Mubarak, May Your Reign Be Remembered Fondly 


24 February 2011

By Dr. Hamad Al-Majid

I'm aware that this title will be provocative to millions of people in Egypt and across the Arab world who, last Friday, cheered the victory that was achieved against political tyranny and corruption by the will of the people. However there is a major concern over this unprecedented experience and that is of it being snuffed out in its infancy. If this were to happen, this would indicate the inevitable failure of other similar experiences in other Arab countries that, like Egypt, suffer from political tyranny and administrative and financial corruption. If post-Mubarak Egypt, God forbid, were to slide into chaos, or witness a period in which the military rules the country with an iron fist, or experience economic decline and even greater poverty and unemployment, then the Egypt people will say "Mubarak, we remember your reign fondly" or as an [Arab] poet once wrote:

Oh God, one day I was given cause to cry, however,

When it happened to somebody else, I cried for them.

If this were to happen, every tyrant would repeat the same expression used by Hosni Mubarak, namely "it's either me or chaos." This is the same expression that was used by former Tunisian president Zine El Abidine Ben Ali. This is something that goes back to ancient times, and Pharaoh even tried this tactic with Moses. "And Pharaoh said: Suffer me to kill Moses, and let him cry unto his Lord. Lo! I fear that he will alter your religion or that he will cause confusion in the land." [Surat Al-Ghafir, Verse 26].

The Arab people are tired of being intimidated by models of failed change which include Iraq, Somalia, and Afghanistan, in fact these three countries are being used as scarecrows to frighten any who call for change or fight corruption, raising the possibility that the situation after change could be even worse than before. To be fair, those who fear this are justified, and the majority of the people in the countries named above long for the previous era, i.e. the era of Saddam in Iraq, Siad Barre in Somalia, and the Soviet era in Afghanistan. Indeed, many in these countries long for the security and stability that existed under the former regimes despite their harsh and dictatorial nature and the rampant corruption that also existed, particularly when you compare this to the high state of tension that currently exists in these countries. This is why we are seeking to abolish this negative image [of change] and we hope that the Tunisian and Egyptian experiences could follow a more positive path. However just because we are hopeful that the two revolutions in Egypt and Tunisia are successful, this does not mean that we want to see the outbreak of demonstrations, bloodshed, and the destruction of public property, in other Arab states. This is because revolutions such as this are not the only solution for certain Arab countries to rid themselves of political despotism and corruption. Rather, certain Arab countries that share similar circumstances with Egypt and Tunisia must be aware that what happened in these two countries spreading to others is not "nonsense" as former Egyptian Foreign Minister Ahmed Aboul-Gheit previously described this [prior to the revolution in Egypt].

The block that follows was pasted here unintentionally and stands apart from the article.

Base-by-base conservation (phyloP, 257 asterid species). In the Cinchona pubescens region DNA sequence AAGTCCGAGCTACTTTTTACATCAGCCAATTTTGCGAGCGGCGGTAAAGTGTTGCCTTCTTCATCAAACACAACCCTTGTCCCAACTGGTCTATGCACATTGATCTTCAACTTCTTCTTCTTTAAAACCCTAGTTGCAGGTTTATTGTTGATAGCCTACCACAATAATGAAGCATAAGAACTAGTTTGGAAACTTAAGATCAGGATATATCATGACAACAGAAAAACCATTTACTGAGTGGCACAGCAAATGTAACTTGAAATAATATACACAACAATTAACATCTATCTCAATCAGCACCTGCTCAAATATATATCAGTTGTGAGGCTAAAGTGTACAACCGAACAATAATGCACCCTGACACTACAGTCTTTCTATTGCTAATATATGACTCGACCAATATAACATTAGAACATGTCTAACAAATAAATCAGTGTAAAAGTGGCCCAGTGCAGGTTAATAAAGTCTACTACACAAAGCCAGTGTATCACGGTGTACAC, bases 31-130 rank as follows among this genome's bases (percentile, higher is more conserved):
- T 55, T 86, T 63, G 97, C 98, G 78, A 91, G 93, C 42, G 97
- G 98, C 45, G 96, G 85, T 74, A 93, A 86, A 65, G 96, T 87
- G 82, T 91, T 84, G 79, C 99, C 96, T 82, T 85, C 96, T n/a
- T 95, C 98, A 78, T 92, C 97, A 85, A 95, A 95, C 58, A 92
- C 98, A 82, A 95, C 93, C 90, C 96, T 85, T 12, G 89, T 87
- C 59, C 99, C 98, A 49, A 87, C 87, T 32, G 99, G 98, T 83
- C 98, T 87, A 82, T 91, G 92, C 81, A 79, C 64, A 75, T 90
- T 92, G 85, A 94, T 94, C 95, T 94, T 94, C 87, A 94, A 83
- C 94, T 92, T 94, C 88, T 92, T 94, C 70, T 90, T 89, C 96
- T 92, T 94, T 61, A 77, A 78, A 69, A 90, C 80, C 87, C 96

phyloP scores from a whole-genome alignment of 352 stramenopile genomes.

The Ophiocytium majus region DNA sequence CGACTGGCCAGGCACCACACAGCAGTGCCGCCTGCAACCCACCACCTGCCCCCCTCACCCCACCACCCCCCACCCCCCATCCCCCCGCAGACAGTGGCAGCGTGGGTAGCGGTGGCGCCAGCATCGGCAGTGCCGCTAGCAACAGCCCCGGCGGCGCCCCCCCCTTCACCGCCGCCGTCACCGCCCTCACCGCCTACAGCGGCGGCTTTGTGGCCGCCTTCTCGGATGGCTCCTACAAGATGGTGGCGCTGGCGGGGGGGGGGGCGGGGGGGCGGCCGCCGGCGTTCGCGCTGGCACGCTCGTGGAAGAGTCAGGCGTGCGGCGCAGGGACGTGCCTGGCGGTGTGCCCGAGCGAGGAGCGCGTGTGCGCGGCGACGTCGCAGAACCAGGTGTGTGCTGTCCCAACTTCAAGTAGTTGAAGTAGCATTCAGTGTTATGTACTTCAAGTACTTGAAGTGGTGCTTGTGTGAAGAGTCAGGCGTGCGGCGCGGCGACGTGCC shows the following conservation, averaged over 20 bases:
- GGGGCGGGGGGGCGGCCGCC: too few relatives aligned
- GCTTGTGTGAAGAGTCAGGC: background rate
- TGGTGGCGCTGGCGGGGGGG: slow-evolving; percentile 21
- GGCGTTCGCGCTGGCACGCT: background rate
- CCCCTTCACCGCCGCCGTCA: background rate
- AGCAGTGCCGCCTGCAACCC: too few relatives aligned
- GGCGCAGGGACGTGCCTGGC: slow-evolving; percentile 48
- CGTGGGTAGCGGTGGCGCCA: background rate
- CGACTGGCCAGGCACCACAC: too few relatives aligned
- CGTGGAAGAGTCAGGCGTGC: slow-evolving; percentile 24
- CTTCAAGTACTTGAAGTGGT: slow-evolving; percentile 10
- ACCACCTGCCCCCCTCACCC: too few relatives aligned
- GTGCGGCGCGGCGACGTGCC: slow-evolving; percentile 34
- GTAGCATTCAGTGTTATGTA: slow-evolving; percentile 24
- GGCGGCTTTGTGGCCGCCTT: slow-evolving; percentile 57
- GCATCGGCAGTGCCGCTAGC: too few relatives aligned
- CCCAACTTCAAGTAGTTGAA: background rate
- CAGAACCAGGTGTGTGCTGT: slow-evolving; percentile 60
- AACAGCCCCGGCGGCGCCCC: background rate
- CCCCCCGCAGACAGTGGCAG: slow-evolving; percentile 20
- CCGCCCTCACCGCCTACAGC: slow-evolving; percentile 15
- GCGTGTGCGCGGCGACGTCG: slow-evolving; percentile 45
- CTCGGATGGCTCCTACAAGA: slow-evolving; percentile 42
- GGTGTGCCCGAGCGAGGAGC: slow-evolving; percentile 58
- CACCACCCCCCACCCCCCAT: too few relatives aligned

Certain Arab countries must take the initiative [to rectify their internal state of affairs] before they reach a stage where offering change and reform would be too little and too late, as was the case with former President Mubarak and former President Ben Ali. Imagine what would have happened if prior to 25 January 2011, then President Hosni Mubarak had announced that he was dissolving the Egyptian cabinet and appointing Omar Suleiman as his vice president, as well as calling for new parliamentary elections to take place, implementing constitutional amendments, dissolving the Emergency Law, and releasing all political detainees. If he did this, Mubarak could have protected his country from sliding into chaos and spent the remainder of his presidential term content and certain that he would be safe in his own country after his term in office came to an end. However he and his advisories believed that the revolution spreading to Egypt was "nonsense" and as a result of this, he, along with the security forces, have been swept away in a flood of popular fervour, and now the only option is death.

 

Dr. Hamad Al-Majid is a journalist and former member of the official Saudi National Organization for Human Rights. Al-Majid is a graduate of Imam Muhammad Bin Saud Islamic University in Riyadh and holds an M.A. from California and a Doctorate from the University of Hull in the United Kingdom.

 

  EsinIslam.Com

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